Lesson 16: Instrument Reference, VOR Tracking, Crosswind Landings

Aircraft: C172 N52654

Flight  Time:  1.0 hours

Total Hours: 17.7

Fresh tracks on the runway today. I was the first one to takeoff after an afternoon of snowfall and runway 7 had about 3 inches of cover. After our climb, we headed over to the practice area, where I had another half hour of hood time. This time Mark had me track to the Big Lake VOR using only the instruments. Having a good handle on VOR navigation, I was able to complete this task with no trouble. I can tell that I’m so much more comfortable with the basic feel of handling the airplane, because I find myself holding the yoke like I hold the steering wheel of my car.

We also reviewed flying general headings and stall recovery by instrument reference and flying with no attitude indicator. (This is done by simply putting a sticky note over the instrument to simulate it being inoperative.) Lastly, Mark had me try to fly straight and level with my eyes closed, to simulate how easy it is for the body’s senses to be fooled. When I opened my eyes, I was not too far off, but it’s an easy illustration that flying blind in a cloud can really mess with your sense of what feels up and down. Even a slight downward angle could end up in an accident in mere minutes without correction. This is all designed to get me used to referencing the instruments should the need arise.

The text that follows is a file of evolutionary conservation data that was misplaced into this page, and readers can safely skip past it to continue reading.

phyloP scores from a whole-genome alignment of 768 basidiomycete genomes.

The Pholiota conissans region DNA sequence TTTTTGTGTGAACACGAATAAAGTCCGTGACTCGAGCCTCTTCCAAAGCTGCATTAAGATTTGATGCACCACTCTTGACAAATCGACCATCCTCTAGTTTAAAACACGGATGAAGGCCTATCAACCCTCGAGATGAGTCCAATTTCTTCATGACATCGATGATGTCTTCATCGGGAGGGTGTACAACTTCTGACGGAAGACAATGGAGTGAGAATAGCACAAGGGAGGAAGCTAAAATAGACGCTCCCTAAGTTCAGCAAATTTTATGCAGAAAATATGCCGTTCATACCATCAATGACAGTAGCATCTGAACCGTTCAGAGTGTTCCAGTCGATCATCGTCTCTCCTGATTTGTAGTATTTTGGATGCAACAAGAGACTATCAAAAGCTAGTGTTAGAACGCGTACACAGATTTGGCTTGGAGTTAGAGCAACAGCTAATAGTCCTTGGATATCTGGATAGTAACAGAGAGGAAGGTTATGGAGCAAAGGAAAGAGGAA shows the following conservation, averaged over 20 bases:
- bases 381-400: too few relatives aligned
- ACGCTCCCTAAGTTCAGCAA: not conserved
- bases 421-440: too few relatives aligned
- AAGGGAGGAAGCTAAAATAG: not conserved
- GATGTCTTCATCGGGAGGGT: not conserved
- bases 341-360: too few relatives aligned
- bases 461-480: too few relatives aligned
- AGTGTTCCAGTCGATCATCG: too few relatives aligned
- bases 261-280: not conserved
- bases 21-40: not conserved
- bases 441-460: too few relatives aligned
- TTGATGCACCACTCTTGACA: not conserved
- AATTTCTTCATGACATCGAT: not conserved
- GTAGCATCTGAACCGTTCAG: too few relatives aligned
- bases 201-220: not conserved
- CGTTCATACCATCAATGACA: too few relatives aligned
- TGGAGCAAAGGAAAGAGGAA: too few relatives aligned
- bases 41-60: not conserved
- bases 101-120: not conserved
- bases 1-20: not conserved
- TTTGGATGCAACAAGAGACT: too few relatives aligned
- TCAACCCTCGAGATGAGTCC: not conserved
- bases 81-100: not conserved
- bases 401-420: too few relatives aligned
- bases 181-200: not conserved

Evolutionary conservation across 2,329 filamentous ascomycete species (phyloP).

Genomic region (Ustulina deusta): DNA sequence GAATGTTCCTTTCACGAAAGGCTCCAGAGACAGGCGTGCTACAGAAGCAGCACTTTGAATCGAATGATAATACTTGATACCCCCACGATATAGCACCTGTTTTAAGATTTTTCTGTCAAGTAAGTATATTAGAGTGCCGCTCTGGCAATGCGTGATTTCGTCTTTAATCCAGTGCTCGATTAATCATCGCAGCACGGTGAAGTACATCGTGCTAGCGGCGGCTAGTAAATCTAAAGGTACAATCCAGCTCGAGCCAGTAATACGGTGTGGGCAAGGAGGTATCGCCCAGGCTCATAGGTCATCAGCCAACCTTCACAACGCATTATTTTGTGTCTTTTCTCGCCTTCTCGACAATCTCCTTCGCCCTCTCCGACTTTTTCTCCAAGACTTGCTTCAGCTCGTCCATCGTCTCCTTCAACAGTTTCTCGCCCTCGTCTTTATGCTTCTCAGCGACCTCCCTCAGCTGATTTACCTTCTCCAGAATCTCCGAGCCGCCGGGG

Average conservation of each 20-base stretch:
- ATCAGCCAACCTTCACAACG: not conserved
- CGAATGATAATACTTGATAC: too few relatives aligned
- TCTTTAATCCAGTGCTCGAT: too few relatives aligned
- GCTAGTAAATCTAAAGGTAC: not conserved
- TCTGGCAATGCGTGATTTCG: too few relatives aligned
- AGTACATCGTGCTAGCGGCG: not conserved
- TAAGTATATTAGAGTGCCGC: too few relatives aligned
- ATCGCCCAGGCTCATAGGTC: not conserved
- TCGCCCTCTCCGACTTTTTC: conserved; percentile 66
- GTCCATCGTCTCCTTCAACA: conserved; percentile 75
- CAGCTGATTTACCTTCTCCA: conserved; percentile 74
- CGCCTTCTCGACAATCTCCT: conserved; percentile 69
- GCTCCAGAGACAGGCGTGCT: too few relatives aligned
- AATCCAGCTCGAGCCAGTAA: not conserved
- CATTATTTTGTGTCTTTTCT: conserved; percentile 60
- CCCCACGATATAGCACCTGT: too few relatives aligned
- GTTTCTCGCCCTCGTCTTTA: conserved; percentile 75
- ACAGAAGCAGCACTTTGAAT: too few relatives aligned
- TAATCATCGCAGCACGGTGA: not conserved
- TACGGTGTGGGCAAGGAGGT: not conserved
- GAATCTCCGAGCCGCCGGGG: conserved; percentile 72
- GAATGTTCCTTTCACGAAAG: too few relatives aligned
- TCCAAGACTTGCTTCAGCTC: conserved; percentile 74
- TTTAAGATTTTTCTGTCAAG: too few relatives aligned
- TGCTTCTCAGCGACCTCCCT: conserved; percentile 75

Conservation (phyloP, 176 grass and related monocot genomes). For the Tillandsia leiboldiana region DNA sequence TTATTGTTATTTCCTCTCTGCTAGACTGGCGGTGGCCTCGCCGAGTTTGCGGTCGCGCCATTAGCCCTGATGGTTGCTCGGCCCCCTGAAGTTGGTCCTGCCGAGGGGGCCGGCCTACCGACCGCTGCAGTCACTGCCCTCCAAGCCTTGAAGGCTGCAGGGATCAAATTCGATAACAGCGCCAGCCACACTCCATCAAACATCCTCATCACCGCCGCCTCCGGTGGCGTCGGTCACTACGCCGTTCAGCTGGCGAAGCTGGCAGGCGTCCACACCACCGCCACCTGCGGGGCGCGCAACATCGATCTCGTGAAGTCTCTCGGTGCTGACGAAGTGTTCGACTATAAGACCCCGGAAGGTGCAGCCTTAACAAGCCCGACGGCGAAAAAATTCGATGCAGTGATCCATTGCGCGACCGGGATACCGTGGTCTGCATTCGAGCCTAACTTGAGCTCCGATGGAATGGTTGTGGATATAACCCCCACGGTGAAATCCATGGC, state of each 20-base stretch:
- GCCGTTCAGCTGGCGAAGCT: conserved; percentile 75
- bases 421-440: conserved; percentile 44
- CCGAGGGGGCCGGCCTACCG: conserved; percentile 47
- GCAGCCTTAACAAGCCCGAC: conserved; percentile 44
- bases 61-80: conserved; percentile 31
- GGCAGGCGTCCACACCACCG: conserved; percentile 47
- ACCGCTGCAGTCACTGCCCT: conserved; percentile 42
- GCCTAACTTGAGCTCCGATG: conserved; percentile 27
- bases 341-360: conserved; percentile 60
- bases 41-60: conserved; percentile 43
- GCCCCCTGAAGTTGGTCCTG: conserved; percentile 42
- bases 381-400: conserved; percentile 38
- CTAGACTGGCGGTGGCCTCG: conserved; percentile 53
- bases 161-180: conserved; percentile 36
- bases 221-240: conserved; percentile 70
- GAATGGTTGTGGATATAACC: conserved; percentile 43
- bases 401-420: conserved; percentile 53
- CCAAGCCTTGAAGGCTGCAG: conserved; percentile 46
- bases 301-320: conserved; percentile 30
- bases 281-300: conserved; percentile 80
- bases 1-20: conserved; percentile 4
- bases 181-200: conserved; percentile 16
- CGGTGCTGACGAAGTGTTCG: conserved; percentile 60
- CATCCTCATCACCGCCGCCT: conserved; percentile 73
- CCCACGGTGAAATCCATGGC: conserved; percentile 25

When we flew our approach back to Merrill, we saw our lone tracks on the runway; noone else had been out since we left. I got some crosswind landing practice, but it was pretty tough. Just as regular landings took time to sort out all the specific techniques, adding the crosswind component will take some more time and practice. I had a hard time coordinating the flare while dropping the left wing and ended up ballooning back up both times on the level off. I remember also being thrown off a bit by the snow, it was just a totally different look and it’s just another challenge that I’ll have to get used to.

I’ve been working on my cross country flight plans, and if the weather holds through the weekend, I’ll have a night lesson on Saturday night and then my first cross country on Monday.

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